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Interior of My Father’s Place.
My Father’s Place.
Dina Avila/Eater Portland

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When Craving Liver and Onions or Flaming Dr Pepper, Gary “the Foodie” Okazaki Heads to My Father’s Place

My Father’s Place, a Portland diner-meets-dive bar, is a popular hangout for chefs and musicians. For Gary the Foodie, it’s also one of the best deals in town.

Brooke Jackson-Glidden is the editor of Eater Portland.

Gary “the Foodie” Okazaki — the food influencer, gourmand, and friend to the culinary stars — has dined in some of the world’s best restaurants, from Lima’s Central to three-Michelin-starred Addison in San Diego. Those who follow him, however, know that Gary the Foodie can appreciate an inexpensive meal out. “Given what Portland is going through right now, the price it costs to eat at restaurants, it’s nice to find places that have dishes under $20,” he says. “It’s challenging to find anything under $10.”

When he’s looking for a budget-friendly dinner, he often revisits a Portland stalwart frequented by the city’s artists and lifelong residents: My Father’s Place, the diner-meets-dive bar that has sat on Southeast Grand Avenue since 1978. “My Father’s Place has hundreds of options under $20,” he says. “I don’t know if anything is above $20.”

Walking into My Father’s Place, the vibe shifts from its 7 a.m. open to its 2:30 a.m. close. The pool tables, pinball machines, and jukebox get significantly more play in the evening, while the diner counter fills with regulars sipping coffee in the early hours of the day. Breakfast is available from morning to evening, however, with quintessential diner fare like corned beef hash, chicken-fried steak and eggs, and short stacks of pancakes.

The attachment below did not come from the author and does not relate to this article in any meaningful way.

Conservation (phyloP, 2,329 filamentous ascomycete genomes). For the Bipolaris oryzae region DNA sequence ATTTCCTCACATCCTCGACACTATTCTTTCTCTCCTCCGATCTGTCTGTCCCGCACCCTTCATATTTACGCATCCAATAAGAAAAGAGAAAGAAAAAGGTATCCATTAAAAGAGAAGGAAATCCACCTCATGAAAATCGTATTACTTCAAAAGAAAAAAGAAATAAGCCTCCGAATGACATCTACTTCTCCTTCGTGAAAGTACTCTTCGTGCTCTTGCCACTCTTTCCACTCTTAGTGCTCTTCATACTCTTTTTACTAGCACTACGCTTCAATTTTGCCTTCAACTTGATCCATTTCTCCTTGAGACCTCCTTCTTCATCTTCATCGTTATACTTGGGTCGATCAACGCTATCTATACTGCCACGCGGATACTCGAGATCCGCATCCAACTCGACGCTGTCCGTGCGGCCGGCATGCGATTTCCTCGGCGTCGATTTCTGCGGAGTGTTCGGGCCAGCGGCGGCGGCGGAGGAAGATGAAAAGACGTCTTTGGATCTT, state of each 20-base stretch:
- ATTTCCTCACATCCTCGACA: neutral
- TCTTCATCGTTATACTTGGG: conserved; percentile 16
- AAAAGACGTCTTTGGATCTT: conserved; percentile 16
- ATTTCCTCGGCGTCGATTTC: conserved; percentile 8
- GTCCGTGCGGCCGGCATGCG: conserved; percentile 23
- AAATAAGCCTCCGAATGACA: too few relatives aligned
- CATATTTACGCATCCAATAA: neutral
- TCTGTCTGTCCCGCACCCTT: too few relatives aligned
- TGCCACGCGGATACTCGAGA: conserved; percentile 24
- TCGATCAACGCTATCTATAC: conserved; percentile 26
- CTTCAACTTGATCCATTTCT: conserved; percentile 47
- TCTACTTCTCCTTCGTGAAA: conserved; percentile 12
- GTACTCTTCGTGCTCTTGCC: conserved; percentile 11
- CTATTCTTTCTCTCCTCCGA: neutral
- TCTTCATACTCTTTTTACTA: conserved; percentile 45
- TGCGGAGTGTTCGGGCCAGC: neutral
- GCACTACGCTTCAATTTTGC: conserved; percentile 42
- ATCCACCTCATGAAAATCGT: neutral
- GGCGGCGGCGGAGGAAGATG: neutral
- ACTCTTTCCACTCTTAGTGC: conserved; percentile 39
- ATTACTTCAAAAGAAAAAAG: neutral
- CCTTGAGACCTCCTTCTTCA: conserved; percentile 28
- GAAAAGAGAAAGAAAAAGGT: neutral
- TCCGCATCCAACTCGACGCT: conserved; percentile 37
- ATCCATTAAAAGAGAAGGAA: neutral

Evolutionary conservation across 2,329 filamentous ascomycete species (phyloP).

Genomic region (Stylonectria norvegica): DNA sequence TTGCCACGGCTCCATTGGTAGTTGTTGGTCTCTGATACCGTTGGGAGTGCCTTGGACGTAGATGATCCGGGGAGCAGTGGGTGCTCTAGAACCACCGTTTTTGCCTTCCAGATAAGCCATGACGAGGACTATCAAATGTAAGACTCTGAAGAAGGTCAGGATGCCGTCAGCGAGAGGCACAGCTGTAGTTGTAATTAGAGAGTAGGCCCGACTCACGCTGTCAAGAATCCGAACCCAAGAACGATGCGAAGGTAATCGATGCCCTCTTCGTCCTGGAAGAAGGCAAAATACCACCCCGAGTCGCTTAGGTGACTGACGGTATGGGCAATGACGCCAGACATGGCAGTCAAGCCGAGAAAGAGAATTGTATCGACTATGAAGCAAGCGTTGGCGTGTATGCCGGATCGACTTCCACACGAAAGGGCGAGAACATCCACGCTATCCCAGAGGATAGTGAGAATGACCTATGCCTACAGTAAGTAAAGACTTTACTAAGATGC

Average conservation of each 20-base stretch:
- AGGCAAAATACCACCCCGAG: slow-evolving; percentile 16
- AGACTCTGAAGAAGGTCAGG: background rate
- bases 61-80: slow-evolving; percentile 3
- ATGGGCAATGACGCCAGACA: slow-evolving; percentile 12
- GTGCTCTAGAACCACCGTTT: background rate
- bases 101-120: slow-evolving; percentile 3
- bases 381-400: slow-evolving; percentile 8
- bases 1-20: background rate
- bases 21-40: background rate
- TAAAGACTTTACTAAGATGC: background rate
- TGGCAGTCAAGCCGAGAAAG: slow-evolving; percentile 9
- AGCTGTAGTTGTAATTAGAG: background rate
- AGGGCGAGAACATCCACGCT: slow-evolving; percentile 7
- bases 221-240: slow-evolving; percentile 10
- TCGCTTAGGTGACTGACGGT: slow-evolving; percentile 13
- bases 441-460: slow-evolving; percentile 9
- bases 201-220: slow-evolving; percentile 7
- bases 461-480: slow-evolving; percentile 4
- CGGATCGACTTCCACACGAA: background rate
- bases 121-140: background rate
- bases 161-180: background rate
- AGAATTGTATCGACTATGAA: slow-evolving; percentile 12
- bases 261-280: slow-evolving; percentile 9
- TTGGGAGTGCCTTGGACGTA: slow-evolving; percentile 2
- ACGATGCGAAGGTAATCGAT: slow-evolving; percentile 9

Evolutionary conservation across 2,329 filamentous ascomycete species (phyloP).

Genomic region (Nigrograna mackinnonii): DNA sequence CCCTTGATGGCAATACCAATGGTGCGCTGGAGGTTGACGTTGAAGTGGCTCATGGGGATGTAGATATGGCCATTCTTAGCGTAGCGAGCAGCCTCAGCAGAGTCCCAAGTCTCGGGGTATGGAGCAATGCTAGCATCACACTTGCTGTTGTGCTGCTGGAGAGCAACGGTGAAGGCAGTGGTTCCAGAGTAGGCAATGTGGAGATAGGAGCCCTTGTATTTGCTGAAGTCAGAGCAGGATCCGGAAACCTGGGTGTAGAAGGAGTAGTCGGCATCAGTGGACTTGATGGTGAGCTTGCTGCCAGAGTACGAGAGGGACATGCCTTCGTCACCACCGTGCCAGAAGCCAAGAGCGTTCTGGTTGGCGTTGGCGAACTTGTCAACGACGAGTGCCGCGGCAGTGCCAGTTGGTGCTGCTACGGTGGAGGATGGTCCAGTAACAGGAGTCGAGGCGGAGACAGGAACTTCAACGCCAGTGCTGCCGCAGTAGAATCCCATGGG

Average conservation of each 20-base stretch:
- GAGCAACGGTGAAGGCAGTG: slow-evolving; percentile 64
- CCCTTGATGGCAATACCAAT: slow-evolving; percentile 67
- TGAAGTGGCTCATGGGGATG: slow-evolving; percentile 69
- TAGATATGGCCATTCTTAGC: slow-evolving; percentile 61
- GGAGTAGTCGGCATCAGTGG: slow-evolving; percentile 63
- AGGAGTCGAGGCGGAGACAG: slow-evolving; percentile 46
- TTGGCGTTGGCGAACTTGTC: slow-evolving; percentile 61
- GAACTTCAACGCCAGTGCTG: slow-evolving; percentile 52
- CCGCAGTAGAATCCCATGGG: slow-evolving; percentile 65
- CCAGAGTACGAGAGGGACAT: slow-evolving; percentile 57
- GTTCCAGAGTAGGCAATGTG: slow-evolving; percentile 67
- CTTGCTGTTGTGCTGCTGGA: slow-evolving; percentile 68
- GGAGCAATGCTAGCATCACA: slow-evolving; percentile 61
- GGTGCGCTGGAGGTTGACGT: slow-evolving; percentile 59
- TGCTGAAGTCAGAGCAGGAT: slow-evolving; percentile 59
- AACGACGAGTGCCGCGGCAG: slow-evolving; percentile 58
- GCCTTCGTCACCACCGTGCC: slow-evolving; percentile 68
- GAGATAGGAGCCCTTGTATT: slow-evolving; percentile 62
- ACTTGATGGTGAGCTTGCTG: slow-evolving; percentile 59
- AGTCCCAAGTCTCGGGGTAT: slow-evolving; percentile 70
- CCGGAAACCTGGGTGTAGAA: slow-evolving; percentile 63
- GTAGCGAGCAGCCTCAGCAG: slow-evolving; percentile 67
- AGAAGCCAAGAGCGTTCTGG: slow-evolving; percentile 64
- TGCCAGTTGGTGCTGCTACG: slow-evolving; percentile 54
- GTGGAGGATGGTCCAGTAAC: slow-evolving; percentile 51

When Okazaki first visited, however, he wasn’t there for breakfast; he was there for Flaming Dr Peppers. Chef Joel Stocks and photographer Emily Stocks brought Okazaki to My Father’s Place six years ago. Stocks walked him through the process, telling him to pick up the shot glass and drop it in the pint of beer. Things didn’t go as planned — Okazaki set himself on fire instead. “Luckily, I was surrounded by chefs who could put the fire out,” he says. Now, when he orders a Flaming Dr Pepper, he lets the bartender drop it in the glass for him.

These days, Okazaki prefers to eat at My Father’s Place — pork chop dinners for $15.50, top sirloins for $17, and, most notably, liver and onions. “I never see liver and onions on Portland menus,” he says. “My mom cooked it occasionally growing up, and I didn’t love it back then. But as I grew older, I grew to like the liver part of it, the iron-y flavor.”

While many Portland diners don’t really match the aesthetic of the prototypical American diner, My Father’s Place — despite its dive bar qualities — really does. It has the long diner counter, the vinyl lined booths, the heavy white mugs, the plastic salt and pepper shakers.

In the Pacific Northwest, the combination dive-bar diner is a more common phenomenon, with places like Lost Lake and North Star in Seattle, or Spare Room in Portland; in Oregon, bars are required to serve food to retain a liquor license, which may be part of the reason for the overlap. But these two-in-one spots, where one can get the night started or sober up before calling a Lyft, have entered the frequent rotation of musicians and chefs because of their hours and price point — open after most restaurants close, for a post-shift drink or a reviving pile of pancakes. Despite its popularity among many Portlanders as a dive bar, to Okazaki, My Father’s Place is a diner first.

“When I think of a diner, I think of those converted train cars,” Okazaki says. “Those are more East Coast diners. I remember going to Philadelphia diners, and you could tell they were diners. Being in the Pacific Northwest, it’s more amorphous. ...But when you walk into the diner part of [My Father’s Place], you kind of know it when you see it — ‘This is a diner.’”